AUDIO SHOWS Dr. AIX's POSTS — 10 January 2016

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My visit to the International 2016 CES Show was very different than previous years. As some of you may remember, I solicited funds from readers to help defray the costs of participating in the “Hi-Res TechZone” located in the Bellini Ballroom of the Venetian Hotel. The organizers made a great sales pitch and assured those of us that signed that there would be lots of traffic and attention paid to “hi-res audio”. They were wrong. The only time the room was filled was during the panels and sessions…AND when Neil Young was given an hour to push his high-res agenda. So the DEG and CEA didn’t bother to try the same thing again.

They did have several sessions at the main convention center on Wednesday and Thursday, but unfortunately I wasn’t able to attend. However, I did get a chance to spend some time checking out the rooms in the Venetian. I took the elevator all the way to the 35th floor and worked my way down through the large suites and the regular hotel rooms.

One of my first stops was the Mobile Fidelity suite. I’ve known these guys for a long time and have visited their headquarters in Sebastopol, California more than once. They are one of the original audiophile “reissue” companies and have a very solid reputation for getting the best sound from original master tapes. They did is first to gold CDs and have subsequently released SACDs, and vinyl LPs.

160110_mofi_room

Figure 1 – The MoFi room at the Venetian Hotel.

It was nice to see what MoFi has been up to lately. They’ve gotten into turntables (who hasn’t?) and are continuing to reissue classic records on vinyl and SACD. They haven’t secured the rights to file downloads like HDtracks and others. MoFi’s market is for physical discs. And they take it very seriously.

I own a few of MoFi albums (including “Alone Together” by Dave Mason…one of my favorite records) and can attest to their attention to detail. However as I reviewed their website and read about their innovative “technologies”, I couldn’t help but be a little disillusioned. First, they opted to release SACDs instead of using high-resolution PCM formats like DVD-Audio or Blu-ray. The hyperbole they use to describe the GAIN 2™ Mastering Technology for Ultradisc UHR™ Hybrid SACD and Ultradisc II™ 24kt Gold CDs is more marketing spin:

“A few years ago – with higher resolution formats on the horizon – the vision of GAIN 2™ began. As it stands today, GAIN 2™ is one of the greatest technical advancements in analogue and digital technology in the last ten years. It consists of a series of critical modifications and new components to Mobile Fidelity’s proprietary mastering chain.

We feel that GAIN 2™ has come extremely close to meeting this goal. The key accomplishments of GAIN 2™ System are 1) the ability to extract all the musical information as possible through the Ultra High bandwidth analogue tape playback system with proprietary custom tape playback heads, reproducer electronics and 2) transparently capturing and storing that information with the Direct Stream Digital recording system.”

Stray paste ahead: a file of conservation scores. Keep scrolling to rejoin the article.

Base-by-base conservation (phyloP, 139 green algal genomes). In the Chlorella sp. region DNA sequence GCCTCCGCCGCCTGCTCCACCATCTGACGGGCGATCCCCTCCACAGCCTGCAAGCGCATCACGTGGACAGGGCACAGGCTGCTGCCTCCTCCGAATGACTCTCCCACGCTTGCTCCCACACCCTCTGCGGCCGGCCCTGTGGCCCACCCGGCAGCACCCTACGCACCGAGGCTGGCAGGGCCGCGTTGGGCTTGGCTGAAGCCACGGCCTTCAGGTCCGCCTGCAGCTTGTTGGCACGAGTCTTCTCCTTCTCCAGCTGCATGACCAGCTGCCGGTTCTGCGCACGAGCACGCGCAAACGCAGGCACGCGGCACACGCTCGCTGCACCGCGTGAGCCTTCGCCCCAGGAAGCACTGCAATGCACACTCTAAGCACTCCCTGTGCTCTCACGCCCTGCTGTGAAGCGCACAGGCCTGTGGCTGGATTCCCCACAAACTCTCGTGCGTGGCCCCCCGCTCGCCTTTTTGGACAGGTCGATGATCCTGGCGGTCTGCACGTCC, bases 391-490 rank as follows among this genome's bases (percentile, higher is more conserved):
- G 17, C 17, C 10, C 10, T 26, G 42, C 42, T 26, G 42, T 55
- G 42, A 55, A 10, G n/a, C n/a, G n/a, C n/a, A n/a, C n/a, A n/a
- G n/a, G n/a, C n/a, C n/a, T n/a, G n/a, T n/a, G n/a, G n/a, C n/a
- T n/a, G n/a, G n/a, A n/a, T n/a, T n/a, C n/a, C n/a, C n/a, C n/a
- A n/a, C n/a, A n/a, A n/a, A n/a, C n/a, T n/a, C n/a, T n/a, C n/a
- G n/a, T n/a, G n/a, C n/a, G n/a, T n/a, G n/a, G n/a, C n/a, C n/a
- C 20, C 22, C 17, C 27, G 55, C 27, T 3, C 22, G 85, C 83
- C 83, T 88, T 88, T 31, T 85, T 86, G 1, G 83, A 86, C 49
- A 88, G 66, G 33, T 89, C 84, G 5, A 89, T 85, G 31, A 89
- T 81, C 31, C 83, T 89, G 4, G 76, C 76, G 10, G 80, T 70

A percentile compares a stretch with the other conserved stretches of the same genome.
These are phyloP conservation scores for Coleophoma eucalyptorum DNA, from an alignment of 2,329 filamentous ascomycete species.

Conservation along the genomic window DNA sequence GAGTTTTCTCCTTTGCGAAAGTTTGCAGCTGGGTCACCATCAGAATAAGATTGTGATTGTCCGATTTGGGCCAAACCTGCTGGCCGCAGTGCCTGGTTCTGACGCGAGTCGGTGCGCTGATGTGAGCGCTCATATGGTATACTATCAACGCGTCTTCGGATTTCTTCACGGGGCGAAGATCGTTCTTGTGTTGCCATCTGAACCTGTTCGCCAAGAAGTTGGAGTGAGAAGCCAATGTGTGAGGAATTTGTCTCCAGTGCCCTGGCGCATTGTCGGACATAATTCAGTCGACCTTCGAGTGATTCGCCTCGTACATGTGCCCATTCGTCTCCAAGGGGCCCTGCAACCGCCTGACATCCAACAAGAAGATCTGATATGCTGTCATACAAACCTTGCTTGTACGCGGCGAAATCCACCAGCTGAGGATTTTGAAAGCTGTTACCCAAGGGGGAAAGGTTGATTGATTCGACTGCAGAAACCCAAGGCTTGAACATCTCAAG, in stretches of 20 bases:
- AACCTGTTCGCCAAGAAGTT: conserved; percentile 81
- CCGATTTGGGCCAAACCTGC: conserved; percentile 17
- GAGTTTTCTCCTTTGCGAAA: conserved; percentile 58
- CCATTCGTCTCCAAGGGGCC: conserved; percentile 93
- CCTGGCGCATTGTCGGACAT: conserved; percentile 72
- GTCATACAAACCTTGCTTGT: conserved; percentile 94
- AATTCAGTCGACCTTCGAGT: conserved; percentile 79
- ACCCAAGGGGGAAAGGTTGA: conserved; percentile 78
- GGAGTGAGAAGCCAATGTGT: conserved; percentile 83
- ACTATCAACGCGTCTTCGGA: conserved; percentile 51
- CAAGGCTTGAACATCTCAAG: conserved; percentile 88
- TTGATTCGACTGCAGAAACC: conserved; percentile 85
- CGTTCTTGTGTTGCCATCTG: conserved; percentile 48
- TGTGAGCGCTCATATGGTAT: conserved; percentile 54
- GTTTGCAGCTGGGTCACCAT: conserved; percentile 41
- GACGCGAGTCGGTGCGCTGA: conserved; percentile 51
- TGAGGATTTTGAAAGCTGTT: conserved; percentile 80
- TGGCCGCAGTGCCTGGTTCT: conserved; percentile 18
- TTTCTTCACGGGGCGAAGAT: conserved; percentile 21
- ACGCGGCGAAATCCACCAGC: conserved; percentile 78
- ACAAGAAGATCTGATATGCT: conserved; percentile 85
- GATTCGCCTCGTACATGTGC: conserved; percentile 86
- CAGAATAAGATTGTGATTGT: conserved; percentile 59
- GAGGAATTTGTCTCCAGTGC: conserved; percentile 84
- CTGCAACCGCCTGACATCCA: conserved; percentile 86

Everyone…including myself…likes to portray their technology and processes as revolutionary. But GAIN 2™ is NOT one of the greatest technical advancements in audio. I do believe that they do a better job of transferring standard-resolution analog tapes (sometimes the masters and sometimes safety copies) than the large record labels. They have a highly modified Studer tape deck (done Tim De Paravicini, a guru in analog transports), which allows them to make very good transfers.

But they are capturing and putting those excellent transfers on SACD using DSD 64. They want us to believe that they have the equipment to “extract all the musical information as possible through the Ultra High bandwidth analogue tape playback system” and then they cripple whatever benefits they may have achieved by using an encoding format that covers all of the ultrasonics with high frequency noise! The frequency response of SACDs doesn’t extend beyond 25 kHz due to the noise shaping required to maximize the dynamic range in the audio band. So why bother?

When discussing GAIN 2™ Ultra Analog™ System for Vinyl their marketing speak gets even more questionable. The process takes the analog tape and cuts a new lacquer at half speed. They claim, “It is worth noting that independent studies have confirmed that the GAIN 2 Ultra Analog™ system can unveil sonic information all the way up to 122kHz!” If you thought the JAS was overreaching with their requirement for 40 kHz in a “hi-res audio” system, I can’t imagine how you feel hearing that partials at 122 kHz can contribute “sonic information” to your listening experience. There are some analog tape recordings that exhibit ultrasonic frequencies, but not many. If analog tape is the source and vinyl LPs are the destination, then there won’t be any need for frequencies of 122 kHz. In fact, getting the entire audio band on a vinyl LP is challenging enough. And don’t even think about vinyl LPs and adequate dynamic range.